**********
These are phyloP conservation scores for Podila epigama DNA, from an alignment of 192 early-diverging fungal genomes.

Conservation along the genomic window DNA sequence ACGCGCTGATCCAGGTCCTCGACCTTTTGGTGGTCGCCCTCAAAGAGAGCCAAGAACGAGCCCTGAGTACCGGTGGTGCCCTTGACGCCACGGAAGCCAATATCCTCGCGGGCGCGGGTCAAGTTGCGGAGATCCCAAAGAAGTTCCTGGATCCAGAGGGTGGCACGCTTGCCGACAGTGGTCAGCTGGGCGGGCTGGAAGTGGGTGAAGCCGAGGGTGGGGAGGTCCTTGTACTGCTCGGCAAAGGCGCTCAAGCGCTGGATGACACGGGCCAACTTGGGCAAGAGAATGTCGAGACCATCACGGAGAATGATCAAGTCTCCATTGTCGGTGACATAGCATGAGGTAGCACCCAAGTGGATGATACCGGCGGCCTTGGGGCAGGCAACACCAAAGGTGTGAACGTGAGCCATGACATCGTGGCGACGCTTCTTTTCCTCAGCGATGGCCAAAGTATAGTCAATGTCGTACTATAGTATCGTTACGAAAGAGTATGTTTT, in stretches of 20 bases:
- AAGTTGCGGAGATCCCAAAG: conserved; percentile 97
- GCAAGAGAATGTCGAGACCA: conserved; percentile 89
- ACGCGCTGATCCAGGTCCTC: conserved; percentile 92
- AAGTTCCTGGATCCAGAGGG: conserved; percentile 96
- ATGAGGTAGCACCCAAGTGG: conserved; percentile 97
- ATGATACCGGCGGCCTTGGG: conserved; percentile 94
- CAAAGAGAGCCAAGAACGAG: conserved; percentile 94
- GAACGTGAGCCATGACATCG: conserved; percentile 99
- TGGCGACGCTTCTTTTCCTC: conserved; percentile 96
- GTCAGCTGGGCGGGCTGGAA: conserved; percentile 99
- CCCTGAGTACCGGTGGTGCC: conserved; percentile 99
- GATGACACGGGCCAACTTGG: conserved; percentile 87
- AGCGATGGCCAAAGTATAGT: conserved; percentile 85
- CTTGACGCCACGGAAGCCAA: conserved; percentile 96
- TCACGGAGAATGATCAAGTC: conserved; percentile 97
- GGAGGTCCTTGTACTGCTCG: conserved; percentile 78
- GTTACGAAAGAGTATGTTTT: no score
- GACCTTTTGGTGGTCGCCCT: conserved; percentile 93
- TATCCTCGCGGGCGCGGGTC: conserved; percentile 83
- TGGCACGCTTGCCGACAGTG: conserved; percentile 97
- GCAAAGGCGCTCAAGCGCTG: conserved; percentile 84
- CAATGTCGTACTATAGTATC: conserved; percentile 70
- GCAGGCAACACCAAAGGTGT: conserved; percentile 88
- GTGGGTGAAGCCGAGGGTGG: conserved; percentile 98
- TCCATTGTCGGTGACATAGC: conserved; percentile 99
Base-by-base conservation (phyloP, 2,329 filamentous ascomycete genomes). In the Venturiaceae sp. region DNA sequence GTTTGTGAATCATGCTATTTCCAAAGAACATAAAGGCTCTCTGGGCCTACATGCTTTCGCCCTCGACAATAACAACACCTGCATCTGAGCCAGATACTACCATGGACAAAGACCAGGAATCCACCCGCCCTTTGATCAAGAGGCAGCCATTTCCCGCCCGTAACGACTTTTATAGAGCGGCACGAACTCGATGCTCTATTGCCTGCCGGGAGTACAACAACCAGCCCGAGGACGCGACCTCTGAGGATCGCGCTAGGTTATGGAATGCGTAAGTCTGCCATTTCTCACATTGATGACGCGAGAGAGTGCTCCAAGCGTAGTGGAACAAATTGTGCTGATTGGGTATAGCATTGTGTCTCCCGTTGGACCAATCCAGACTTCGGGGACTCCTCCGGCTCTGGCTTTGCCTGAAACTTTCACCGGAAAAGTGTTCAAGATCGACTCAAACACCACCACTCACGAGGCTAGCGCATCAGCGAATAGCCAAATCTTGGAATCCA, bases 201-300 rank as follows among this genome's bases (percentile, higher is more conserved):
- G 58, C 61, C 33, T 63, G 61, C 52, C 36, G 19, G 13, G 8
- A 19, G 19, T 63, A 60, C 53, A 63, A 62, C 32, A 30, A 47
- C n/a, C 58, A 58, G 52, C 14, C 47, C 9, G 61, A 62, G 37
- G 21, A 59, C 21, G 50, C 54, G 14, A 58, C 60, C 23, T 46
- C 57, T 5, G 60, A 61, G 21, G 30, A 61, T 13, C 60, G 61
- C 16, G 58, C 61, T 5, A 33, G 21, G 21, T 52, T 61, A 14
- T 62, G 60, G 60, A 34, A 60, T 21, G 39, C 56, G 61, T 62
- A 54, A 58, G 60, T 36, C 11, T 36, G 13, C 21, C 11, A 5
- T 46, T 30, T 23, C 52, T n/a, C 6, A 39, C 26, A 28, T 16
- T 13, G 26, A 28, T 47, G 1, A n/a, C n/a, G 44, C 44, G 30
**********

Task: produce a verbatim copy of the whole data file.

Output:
These are phyloP conservation scores for Podila epigama DNA, from an alignment of 192 early-diverging fungal genomes.

Conservation along the genomic window DNA sequence ACGCGCTGATCCAGGTCCTCGACCTTTTGGTGGTCGCCCTCAAAGAGAGCCAAGAACGAGCCCTGAGTACCGGTGGTGCCCTTGACGCCACGGAAGCCAATATCCTCGCGGGCGCGGGTCAAGTTGCGGAGATCCCAAAGAAGTTCCTGGATCCAGAGGGTGGCACGCTTGCCGACAGTGGTCAGCTGGGCGGGCTGGAAGTGGGTGAAGCCGAGGGTGGGGAGGTCCTTGTACTGCTCGGCAAAGGCGCTCAAGCGCTGGATGACACGGGCCAACTTGGGCAAGAGAATGTCGAGACCATCACGGAGAATGATCAAGTCTCCATTGTCGGTGACATAGCATGAGGTAGCACCCAAGTGGATGATACCGGCGGCCTTGGGGCAGGCAACACCAAAGGTGTGAACGTGAGCCATGACATCGTGGCGACGCTTCTTTTCCTCAGCGATGGCCAAAGTATAGTCAATGTCGTACTATAGTATCGTTACGAAAGAGTATGTTTT, in stretches of 20 bases:
- AAGTTGCGGAGATCCCAAAG: conserved; percentile 97
- GCAAGAGAATGTCGAGACCA: conserved; percentile 89
- ACGCGCTGATCCAGGTCCTC: conserved; percentile 92
- AAGTTCCTGGATCCAGAGGG: conserved; percentile 96
- ATGAGGTAGCACCCAAGTGG: conserved; percentile 97
- ATGATACCGGCGGCCTTGGG: conserved; percentile 94
- CAAAGAGAGCCAAGAACGAG: conserved; percentile 94
- GAACGTGAGCCATGACATCG: conserved; percentile 99
- TGGCGACGCTTCTTTTCCTC: conserved; percentile 96
- GTCAGCTGGGCGGGCTGGAA: conserved; percentile 99
- CCCTGAGTACCGGTGGTGCC: conserved; percentile 99
- GATGACACGGGCCAACTTGG: conserved; percentile 87
- AGCGATGGCCAAAGTATAGT: conserved; percentile 85
- CTTGACGCCACGGAAGCCAA: conserved; percentile 96
- TCACGGAGAATGATCAAGTC: conserved; percentile 97
- GGAGGTCCTTGTACTGCTCG: conserved; percentile 78
- GTTACGAAAGAGTATGTTTT: no score
- GACCTTTTGGTGGTCGCCCT: conserved; percentile 93
- TATCCTCGCGGGCGCGGGTC: conserved; percentile 83
- TGGCACGCTTGCCGACAGTG: conserved; percentile 97
- GCAAAGGCGCTCAAGCGCTG: conserved; percentile 84
- CAATGTCGTACTATAGTATC: conserved; percentile 70
- GCAGGCAACACCAAAGGTGT: conserved; percentile 88
- GTGGGTGAAGCCGAGGGTGG: conserved; percentile 98
- TCCATTGTCGGTGACATAGC: conserved; percentile 99
Base-by-base conservation (phyloP, 2,329 filamentous ascomycete genomes). In the Venturiaceae sp. region DNA sequence GTTTGTGAATCATGCTATTTCCAAAGAACATAAAGGCTCTCTGGGCCTACATGCTTTCGCCCTCGACAATAACAACACCTGCATCTGAGCCAGATACTACCATGGACAAAGACCAGGAATCCACCCGCCCTTTGATCAAGAGGCAGCCATTTCCCGCCCGTAACGACTTTTATAGAGCGGCACGAACTCGATGCTCTATTGCCTGCCGGGAGTACAACAACCAGCCCGAGGACGCGACCTCTGAGGATCGCGCTAGGTTATGGAATGCGTAAGTCTGCCATTTCTCACATTGATGACGCGAGAGAGTGCTCCAAGCGTAGTGGAACAAATTGTGCTGATTGGGTATAGCATTGTGTCTCCCGTTGGACCAATCCAGACTTCGGGGACTCCTCCGGCTCTGGCTTTGCCTGAAACTTTCACCGGAAAAGTGTTCAAGATCGACTCAAACACCACCACTCACGAGGCTAGCGCATCAGCGAATAGCCAAATCTTGGAATCCA, bases 201-300 rank as follows among this genome's bases (percentile, higher is more conserved):
- G 58, C 61, C 33, T 63, G 61, C 52, C 36, G 19, G 13, G 8
- A 19, G 19, T 63, A 60, C 53, A 63, A 62, C 32, A 30, A 47
- C n/a, C 58, A 58, G 52, C 14, C 47, C 9, G 61, A 62, G 37
- G 21, A 59, C 21, G 50, C 54, G 14, A 58, C 60, C 23, T 46
- C 57, T 5, G 60, A 61, G 21, G 30, A 61, T 13, C 60, G 61
- C 16, G 58, C 61, T 5, A 33, G 21, G 21, T 52, T 61, A 14
- T 62, G 60, G 60, A 34, A 60, T 21, G 39, C 56, G 61, T 62
- A 54, A 58, G 60, T 36, C 11, T 36, G 13, C 21, C 11, A 5
- T 46, T 30, T 23, C 52, T n/a, C 6, A 39, C 26, A 28, T 16
- T 13, G 26, A 28, T 47, G 1, A n/a, C n/a, G 44, C 44, G 30